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15/113 MARITIME ADAPTIVE GNSS SAFETY CONCEPT (MAGS)

ESA Open Invitation to Tender AO9083
Open Date: 20/10/2017
Closing Date: 01/12/2017 13:00:00

Status: ISSUED
Reference Nr.: 17.197.09
Prog. Ref.: General Studies
Budget Ref.: E/0600-00 - General Studies
Special Prov.: BE+DK+FR+DE+IT+NL+ES+SE+CH+GB+IE+AT+NO+FI+PT+GR+LU+CZ+RO+PL+EE+HU+CA+SI
Tender Type: C
Price Range: 200-500 KEURO
Products: Ground Segment / Ground Station / RF equipment / Transmitter and Receiver assemblies, Frequency converters, ...
Techology Domains: Others
Establishment: ESTEC
Directorate: Directorate of Tech, Eng. & Quality
Department: System, Software & Technology Department
Division: Future Prep. & Strategic Studies Off.
Contract Officer: Seynaeve, Christophe Rene R.
Industrial Policy Measure: N/A - Not apply
Last Update Date: 20/10/2017
Update Reason: Tender issue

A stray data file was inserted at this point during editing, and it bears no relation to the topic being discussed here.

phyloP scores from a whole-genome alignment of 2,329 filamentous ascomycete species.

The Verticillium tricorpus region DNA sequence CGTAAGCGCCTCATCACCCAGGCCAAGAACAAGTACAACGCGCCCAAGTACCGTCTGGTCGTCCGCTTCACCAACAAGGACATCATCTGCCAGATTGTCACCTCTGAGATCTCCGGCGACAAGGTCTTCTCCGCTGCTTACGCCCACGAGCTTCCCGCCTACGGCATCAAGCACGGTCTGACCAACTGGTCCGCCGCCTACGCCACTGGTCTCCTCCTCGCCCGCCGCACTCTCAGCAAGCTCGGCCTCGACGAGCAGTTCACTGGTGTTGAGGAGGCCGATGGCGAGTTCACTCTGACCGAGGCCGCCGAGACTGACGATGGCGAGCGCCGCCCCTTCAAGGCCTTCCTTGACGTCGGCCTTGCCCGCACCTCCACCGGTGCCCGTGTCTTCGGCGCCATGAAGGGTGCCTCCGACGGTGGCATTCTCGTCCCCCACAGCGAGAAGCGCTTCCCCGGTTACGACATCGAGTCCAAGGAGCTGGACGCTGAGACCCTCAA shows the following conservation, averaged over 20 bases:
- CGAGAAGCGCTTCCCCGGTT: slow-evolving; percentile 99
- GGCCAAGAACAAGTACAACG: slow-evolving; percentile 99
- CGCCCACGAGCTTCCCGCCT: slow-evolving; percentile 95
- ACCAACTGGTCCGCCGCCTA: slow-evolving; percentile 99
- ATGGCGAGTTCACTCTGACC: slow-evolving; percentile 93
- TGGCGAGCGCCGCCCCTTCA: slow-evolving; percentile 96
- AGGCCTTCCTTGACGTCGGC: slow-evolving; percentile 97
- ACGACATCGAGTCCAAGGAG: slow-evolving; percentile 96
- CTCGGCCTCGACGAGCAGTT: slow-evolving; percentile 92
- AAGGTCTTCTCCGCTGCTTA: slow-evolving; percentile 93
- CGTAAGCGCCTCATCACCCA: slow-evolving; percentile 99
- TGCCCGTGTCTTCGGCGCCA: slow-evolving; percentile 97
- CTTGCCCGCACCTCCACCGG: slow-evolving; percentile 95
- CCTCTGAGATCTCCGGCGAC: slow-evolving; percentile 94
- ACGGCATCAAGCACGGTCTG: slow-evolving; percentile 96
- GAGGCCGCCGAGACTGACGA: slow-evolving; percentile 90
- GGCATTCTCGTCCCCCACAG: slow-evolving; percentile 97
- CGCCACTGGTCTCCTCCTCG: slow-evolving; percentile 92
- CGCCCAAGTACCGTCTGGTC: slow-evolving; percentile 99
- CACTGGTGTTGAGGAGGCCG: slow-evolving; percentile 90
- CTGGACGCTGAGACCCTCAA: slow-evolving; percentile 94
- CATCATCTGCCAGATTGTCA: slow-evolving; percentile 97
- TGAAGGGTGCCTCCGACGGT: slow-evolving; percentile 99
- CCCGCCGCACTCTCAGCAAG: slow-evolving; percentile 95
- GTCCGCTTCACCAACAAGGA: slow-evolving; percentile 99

Critical transport operations such as landing or port docking among others require safety concepts. For example in the case of aviation, Satellite Based Augmentation Systems (SBAS) provide Safety of Life (SoL) services to pilots using SBAS enabled Global Navigation Satellite Systems (GNSS) receivers. The European Geostationary Navigation Overlay Service (EGNOS) is an SBAS that provides SoL service to Europe.Traditionally the SBAS concept has been built around providing specific safety performances tailored to particular transport operations. The system provides a safety of life service meeting requirements appropriate for each operation: integrity risk (IR), alarm limit (AL) and time to alarm (TTA). The IR can be defined as the probability of providing a positioning signal that is out of tolerance (the AL) without warning the user in a given period of time (TTA). The user GNSS receiver uses data transmitted by the SBAS satellite to improve the accuracy of their position and also compute a bound of the error of said position called protection level (PL). In other words, the protection level provides the user with a limit of the position error to be compared with the maximum tolerable error for that operation, i.e. the alarm limit. If the PL is smaller than the AL, the operation is safe.For the maritime case however ESA missions (namely EGNOS) and the ESA MARitime Safety of Life Working Group (MARSOL) have identified that is extremely difficult to consolidate a set of fixed requirements tailored to specific operations. In the case of harbour operations vessels cannot rely on an guaranteed approach path free of obstacles and traffic as is the case for aviation approach procedures (landing). The maritime case indeed requires a radically new approach.The objective of the activity is to evaluate the feasibility of using adaptive AL by creating a centralised port monitoring and processing of all the vessels in the port waters, instead of using a fixed AL. By collecting the respective positions, headings, velocity and PLs of the vessels in the port it could be possible to deriveAL specific to each vessel in a particular instant. Doing this process in a continuous way and at a rate to be analysed within the study will provide an adaptive safety of life service for maritime that neither requires a priori knowledge of the operation AL nor aguaranteed approach path free of obstacles and traffic.Moreover, the port monitoring and processing that provides the adaptive safety of life service could benefit from a route exchange concept. When the centralised port monitoring and processing establishes that two vessels are on a collision course, new routes could be elaborated to solve the predicted conflict. In turn, these centralisedresolution advisories could further improve and serve as an input to the adaptive AL computation.It is expected that the feasibility of the concepts and techniques studied in these activities will pave the way for future ESA missions evolution targeting maritime SoL services. In particular, the role of EGNOS and Galileo and in general GNSS for maritime critical transport operations will beclarified. Once feasibility is proven, an objective of this activity is to provide a way forward as a roadmap that includes a new setof mission requirements for future European Satellite Navigation and Communications. These new concepts will require not only a change in the approach in relation to navigation operations but also a need for two way communication.

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